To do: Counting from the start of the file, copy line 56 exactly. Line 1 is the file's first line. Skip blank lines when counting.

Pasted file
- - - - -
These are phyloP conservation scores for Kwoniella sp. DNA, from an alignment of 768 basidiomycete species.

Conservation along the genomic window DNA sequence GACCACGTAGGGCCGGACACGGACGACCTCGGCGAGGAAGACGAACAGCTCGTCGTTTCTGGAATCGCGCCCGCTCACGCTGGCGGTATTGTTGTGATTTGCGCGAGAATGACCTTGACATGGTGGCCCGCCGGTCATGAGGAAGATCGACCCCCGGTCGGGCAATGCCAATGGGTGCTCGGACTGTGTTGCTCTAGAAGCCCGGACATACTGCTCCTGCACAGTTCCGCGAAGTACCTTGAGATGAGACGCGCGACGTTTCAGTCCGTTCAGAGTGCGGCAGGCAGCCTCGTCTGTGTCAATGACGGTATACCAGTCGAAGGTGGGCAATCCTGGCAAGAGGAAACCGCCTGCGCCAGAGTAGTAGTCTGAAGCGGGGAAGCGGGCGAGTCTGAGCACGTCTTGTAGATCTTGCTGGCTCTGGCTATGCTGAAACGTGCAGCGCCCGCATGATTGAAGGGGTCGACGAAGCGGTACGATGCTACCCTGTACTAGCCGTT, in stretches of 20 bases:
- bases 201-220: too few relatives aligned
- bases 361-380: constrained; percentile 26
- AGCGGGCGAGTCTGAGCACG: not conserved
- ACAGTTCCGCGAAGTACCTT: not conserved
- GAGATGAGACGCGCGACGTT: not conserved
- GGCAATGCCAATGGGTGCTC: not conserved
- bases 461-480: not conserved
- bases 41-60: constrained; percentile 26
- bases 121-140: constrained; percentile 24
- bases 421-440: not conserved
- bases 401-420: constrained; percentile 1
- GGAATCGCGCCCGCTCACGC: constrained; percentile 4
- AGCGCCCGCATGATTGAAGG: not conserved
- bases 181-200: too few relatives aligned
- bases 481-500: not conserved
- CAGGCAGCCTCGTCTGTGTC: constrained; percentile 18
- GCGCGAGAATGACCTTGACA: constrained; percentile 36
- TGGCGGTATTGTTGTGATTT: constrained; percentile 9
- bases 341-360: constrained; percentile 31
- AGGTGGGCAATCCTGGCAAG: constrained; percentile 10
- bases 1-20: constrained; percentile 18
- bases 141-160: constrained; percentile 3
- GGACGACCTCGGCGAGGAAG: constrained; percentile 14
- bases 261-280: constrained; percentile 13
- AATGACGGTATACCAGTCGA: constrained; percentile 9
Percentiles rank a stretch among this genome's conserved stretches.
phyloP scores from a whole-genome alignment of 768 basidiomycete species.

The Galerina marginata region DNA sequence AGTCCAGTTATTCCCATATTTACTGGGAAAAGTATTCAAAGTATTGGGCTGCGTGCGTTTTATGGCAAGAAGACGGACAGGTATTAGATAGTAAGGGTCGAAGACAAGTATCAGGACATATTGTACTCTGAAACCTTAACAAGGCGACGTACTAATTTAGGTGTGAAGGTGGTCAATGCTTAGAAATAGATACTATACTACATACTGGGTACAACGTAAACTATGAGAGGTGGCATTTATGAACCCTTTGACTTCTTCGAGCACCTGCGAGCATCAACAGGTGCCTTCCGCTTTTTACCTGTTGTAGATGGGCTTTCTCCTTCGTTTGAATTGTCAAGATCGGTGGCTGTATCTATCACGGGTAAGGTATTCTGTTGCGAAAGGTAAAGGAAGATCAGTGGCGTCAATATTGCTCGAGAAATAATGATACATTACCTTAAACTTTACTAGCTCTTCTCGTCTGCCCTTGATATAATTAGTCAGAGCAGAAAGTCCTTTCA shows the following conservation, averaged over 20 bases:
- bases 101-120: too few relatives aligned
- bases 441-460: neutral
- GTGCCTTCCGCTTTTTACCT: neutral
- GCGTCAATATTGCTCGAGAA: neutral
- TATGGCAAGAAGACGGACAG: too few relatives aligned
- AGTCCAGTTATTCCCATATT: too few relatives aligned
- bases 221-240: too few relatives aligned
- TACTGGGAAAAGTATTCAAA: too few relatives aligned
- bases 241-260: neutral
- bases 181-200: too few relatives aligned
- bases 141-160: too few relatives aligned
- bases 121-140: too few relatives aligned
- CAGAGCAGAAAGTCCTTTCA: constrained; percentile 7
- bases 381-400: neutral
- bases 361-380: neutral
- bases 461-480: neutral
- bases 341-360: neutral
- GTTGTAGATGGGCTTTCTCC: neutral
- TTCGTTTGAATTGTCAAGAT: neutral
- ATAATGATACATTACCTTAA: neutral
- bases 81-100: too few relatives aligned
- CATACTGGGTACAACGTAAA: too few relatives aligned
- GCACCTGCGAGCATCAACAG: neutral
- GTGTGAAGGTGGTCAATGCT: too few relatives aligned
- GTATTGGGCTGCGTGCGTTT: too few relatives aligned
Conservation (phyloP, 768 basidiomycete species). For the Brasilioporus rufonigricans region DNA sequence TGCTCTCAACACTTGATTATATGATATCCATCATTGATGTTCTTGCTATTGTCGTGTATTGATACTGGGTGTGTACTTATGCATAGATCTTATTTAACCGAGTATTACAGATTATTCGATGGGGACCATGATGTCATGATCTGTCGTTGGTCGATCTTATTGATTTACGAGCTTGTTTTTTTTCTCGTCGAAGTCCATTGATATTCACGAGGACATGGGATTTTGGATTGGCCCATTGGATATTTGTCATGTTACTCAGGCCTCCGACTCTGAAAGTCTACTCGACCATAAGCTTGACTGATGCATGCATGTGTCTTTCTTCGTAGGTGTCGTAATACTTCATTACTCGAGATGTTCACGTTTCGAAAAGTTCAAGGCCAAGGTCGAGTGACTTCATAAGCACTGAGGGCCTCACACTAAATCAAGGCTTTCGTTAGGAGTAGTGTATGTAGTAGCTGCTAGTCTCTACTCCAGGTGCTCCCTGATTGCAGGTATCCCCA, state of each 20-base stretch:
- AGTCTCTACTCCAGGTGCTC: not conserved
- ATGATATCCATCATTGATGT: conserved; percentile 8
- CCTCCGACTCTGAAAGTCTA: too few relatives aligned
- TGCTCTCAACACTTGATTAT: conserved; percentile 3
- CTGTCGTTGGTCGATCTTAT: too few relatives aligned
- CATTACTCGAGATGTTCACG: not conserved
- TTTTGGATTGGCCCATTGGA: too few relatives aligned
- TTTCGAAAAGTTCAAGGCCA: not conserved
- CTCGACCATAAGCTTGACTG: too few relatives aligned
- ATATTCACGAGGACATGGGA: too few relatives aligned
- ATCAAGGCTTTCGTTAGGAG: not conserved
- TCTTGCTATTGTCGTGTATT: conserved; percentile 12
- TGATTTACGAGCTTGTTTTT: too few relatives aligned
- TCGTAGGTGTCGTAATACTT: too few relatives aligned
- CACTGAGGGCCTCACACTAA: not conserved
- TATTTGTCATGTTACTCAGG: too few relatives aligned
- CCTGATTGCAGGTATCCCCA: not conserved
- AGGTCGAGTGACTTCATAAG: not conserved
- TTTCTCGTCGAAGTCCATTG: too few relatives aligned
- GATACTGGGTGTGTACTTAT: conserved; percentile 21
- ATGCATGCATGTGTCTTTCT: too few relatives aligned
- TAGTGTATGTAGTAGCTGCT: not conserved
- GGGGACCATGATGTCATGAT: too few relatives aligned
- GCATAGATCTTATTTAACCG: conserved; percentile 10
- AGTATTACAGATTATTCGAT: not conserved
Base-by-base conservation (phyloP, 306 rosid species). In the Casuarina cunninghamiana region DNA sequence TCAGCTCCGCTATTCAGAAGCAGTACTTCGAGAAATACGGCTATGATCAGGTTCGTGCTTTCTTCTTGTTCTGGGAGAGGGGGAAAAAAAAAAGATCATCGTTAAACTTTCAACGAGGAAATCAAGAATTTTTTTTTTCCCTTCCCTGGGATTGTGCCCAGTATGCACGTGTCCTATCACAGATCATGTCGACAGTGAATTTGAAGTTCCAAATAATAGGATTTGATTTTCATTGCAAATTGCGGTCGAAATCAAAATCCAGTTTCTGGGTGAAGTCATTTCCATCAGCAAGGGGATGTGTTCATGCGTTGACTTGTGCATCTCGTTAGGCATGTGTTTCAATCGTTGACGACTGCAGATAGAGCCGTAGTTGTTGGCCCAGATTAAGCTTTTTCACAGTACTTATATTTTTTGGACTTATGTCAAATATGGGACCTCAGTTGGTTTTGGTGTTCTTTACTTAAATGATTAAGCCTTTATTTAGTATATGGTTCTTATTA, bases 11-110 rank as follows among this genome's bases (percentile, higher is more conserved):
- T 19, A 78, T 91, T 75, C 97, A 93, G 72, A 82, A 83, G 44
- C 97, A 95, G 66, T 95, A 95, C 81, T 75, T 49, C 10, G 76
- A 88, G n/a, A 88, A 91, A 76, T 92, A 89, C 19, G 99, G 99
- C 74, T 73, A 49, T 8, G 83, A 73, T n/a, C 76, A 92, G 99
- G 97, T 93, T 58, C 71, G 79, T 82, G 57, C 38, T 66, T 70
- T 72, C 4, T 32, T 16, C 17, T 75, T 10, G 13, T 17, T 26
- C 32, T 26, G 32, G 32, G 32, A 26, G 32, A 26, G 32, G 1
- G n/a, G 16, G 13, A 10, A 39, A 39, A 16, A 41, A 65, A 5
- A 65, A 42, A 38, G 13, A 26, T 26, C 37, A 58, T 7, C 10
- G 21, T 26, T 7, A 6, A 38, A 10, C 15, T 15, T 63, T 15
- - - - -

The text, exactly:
Conservation (phyloP, 768 basidiomycete species). For the Brasilioporus rufonigricans region DNA sequence TGCTCTCAACACTTGATTATATGATATCCATCATTGATGTTCTTGCTATTGTCGTGTATTGATACTGGGTGTGTACTTATGCATAGATCTTATTTAACCGAGTATTACAGATTATTCGATGGGGACCATGATGTCATGATCTGTCGTTGGTCGATCTTATTGATTTACGAGCTTGTTTTTTTTCTCGTCGAAGTCCATTGATATTCACGAGGACATGGGATTTTGGATTGGCCCATTGGATATTTGTCATGTTACTCAGGCCTCCGACTCTGAAAGTCTACTCGACCATAAGCTTGACTGATGCATGCATGTGTCTTTCTTCGTAGGTGTCGTAATACTTCATTACTCGAGATGTTCACGTTTCGAAAAGTTCAAGGCCAAGGTCGAGTGACTTCATAAGCACTGAGGGCCTCACACTAAATCAAGGCTTTCGTTAGGAGTAGTGTATGTAGTAGCTGCTAGTCTCTACTCCAGGTGCTCCCTGATTGCAGGTATCCCCA, state of each 20-base stretch: